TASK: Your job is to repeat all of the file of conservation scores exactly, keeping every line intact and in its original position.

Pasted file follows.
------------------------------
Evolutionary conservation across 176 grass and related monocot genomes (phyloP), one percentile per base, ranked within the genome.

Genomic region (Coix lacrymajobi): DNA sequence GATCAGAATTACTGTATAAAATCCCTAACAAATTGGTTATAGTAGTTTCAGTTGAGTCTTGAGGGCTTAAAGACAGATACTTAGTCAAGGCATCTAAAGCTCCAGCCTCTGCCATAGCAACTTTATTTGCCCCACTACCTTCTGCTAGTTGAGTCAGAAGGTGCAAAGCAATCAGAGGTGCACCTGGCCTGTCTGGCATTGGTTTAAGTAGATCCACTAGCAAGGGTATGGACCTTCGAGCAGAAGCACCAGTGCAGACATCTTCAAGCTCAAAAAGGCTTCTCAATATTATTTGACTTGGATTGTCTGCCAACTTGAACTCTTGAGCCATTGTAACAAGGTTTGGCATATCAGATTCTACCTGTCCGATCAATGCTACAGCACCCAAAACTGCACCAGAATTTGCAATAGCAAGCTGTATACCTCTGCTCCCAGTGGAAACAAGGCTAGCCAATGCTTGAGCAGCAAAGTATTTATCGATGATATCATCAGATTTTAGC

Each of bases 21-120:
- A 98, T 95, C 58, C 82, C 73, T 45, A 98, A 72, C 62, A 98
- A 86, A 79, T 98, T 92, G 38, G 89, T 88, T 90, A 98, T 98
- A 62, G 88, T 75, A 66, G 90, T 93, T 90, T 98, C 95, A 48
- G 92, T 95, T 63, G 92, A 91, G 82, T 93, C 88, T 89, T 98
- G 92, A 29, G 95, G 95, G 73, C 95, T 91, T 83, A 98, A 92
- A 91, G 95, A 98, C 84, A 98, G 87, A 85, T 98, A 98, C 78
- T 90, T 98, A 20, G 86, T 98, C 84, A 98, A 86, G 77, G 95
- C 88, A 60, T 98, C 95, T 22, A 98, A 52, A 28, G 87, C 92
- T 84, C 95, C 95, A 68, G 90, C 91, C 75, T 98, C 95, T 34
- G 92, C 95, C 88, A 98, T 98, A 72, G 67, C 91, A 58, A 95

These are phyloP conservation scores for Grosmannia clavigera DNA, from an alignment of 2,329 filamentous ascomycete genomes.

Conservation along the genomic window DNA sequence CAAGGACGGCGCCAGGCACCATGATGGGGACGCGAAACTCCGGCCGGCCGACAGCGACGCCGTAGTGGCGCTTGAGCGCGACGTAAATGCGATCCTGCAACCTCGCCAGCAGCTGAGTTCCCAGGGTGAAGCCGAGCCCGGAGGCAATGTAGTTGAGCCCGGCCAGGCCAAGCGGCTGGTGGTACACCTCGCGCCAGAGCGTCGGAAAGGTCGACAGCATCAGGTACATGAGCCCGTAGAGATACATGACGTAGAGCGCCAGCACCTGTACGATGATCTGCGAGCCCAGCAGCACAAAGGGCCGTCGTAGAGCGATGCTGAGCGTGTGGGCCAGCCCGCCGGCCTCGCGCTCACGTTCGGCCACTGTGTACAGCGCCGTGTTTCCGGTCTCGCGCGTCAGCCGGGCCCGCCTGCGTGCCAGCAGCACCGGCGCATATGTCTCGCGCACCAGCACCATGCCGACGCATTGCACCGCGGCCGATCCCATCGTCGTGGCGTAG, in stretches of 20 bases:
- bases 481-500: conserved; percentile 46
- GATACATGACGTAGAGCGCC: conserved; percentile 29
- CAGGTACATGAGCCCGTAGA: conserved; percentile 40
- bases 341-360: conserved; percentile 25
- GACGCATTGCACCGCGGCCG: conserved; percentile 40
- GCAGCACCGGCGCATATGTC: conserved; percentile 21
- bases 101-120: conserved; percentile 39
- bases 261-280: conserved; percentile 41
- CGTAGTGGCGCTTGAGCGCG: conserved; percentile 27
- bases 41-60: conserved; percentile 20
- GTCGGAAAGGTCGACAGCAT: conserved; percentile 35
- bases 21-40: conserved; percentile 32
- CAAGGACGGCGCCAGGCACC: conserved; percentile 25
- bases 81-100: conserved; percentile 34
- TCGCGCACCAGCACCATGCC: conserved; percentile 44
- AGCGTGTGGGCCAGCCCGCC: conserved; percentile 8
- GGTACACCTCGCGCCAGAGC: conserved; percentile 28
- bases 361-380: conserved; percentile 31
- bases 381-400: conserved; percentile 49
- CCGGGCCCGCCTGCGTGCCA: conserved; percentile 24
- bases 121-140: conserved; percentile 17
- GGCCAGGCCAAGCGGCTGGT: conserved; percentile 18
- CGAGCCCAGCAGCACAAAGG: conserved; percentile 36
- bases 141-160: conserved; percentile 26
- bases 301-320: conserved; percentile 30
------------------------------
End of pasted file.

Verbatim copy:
Evolutionary conservation across 176 grass and related monocot genomes (phyloP), one percentile per base, ranked within the genome.

Genomic region (Coix lacrymajobi): DNA sequence GATCAGAATTACTGTATAAAATCCCTAACAAATTGGTTATAGTAGTTTCAGTTGAGTCTTGAGGGCTTAAAGACAGATACTTAGTCAAGGCATCTAAAGCTCCAGCCTCTGCCATAGCAACTTTATTTGCCCCACTACCTTCTGCTAGTTGAGTCAGAAGGTGCAAAGCAATCAGAGGTGCACCTGGCCTGTCTGGCATTGGTTTAAGTAGATCCACTAGCAAGGGTATGGACCTTCGAGCAGAAGCACCAGTGCAGACATCTTCAAGCTCAAAAAGGCTTCTCAATATTATTTGACTTGGATTGTCTGCCAACTTGAACTCTTGAGCCATTGTAACAAGGTTTGGCATATCAGATTCTACCTGTCCGATCAATGCTACAGCACCCAAAACTGCACCAGAATTTGCAATAGCAAGCTGTATACCTCTGCTCCCAGTGGAAACAAGGCTAGCCAATGCTTGAGCAGCAAAGTATTTATCGATGATATCATCAGATTTTAGC

Each of bases 21-120:
- A 98, T 95, C 58, C 82, C 73, T 45, A 98, A 72, C 62, A 98
- A 86, A 79, T 98, T 92, G 38, G 89, T 88, T 90, A 98, T 98
- A 62, G 88, T 75, A 66, G 90, T 93, T 90, T 98, C 95, A 48
- G 92, T 95, T 63, G 92, A 91, G 82, T 93, C 88, T 89, T 98
- G 92, A 29, G 95, G 95, G 73, C 95, T 91, T 83, A 98, A 92
- A 91, G 95, A 98, C 84, A 98, G 87, A 85, T 98, A 98, C 78
- T 90, T 98, A 20, G 86, T 98, C 84, A 98, A 86, G 77, G 95
- C 88, A 60, T 98, C 95, T 22, A 98, A 52, A 28, G 87, C 92
- T 84, C 95, C 95, A 68, G 90, C 91, C 75, T 98, C 95, T 34
- G 92, C 95, C 88, A 98, T 98, A 72, G 67, C 91, A 58, A 95

These are phyloP conservation scores for Grosmannia clavigera DNA, from an alignment of 2,329 filamentous ascomycete genomes.

Conservation along the genomic window DNA sequence CAAGGACGGCGCCAGGCACCATGATGGGGACGCGAAACTCCGGCCGGCCGACAGCGACGCCGTAGTGGCGCTTGAGCGCGACGTAAATGCGATCCTGCAACCTCGCCAGCAGCTGAGTTCCCAGGGTGAAGCCGAGCCCGGAGGCAATGTAGTTGAGCCCGGCCAGGCCAAGCGGCTGGTGGTACACCTCGCGCCAGAGCGTCGGAAAGGTCGACAGCATCAGGTACATGAGCCCGTAGAGATACATGACGTAGAGCGCCAGCACCTGTACGATGATCTGCGAGCCCAGCAGCACAAAGGGCCGTCGTAGAGCGATGCTGAGCGTGTGGGCCAGCCCGCCGGCCTCGCGCTCACGTTCGGCCACTGTGTACAGCGCCGTGTTTCCGGTCTCGCGCGTCAGCCGGGCCCGCCTGCGTGCCAGCAGCACCGGCGCATATGTCTCGCGCACCAGCACCATGCCGACGCATTGCACCGCGGCCGATCCCATCGTCGTGGCGTAG, in stretches of 20 bases:
- bases 481-500: conserved; percentile 46
- GATACATGACGTAGAGCGCC: conserved; percentile 29
- CAGGTACATGAGCCCGTAGA: conserved; percentile 40
- bases 341-360: conserved; percentile 25
- GACGCATTGCACCGCGGCCG: conserved; percentile 40
- GCAGCACCGGCGCATATGTC: conserved; percentile 21
- bases 101-120: conserved; percentile 39
- bases 261-280: conserved; percentile 41
- CGTAGTGGCGCTTGAGCGCG: conserved; percentile 27
- bases 41-60: conserved; percentile 20
- GTCGGAAAGGTCGACAGCAT: conserved; percentile 35
- bases 21-40: conserved; percentile 32
- CAAGGACGGCGCCAGGCACC: conserved; percentile 25
- bases 81-100: conserved; percentile 34
- TCGCGCACCAGCACCATGCC: conserved; percentile 44
- AGCGTGTGGGCCAGCCCGCC: conserved; percentile 8
- GGTACACCTCGCGCCAGAGC: conserved; percentile 28
- bases 361-380: conserved; percentile 31
- bases 381-400: conserved; percentile 49
- CCGGGCCCGCCTGCGTGCCA: conserved; percentile 24
- bases 121-140: conserved; percentile 17
- GGCCAGGCCAAGCGGCTGGT: conserved; percentile 18
- CGAGCCCAGCAGCACAAAGG: conserved; percentile 36
- bases 141-160: conserved; percentile 26
- bases 301-320: conserved; percentile 30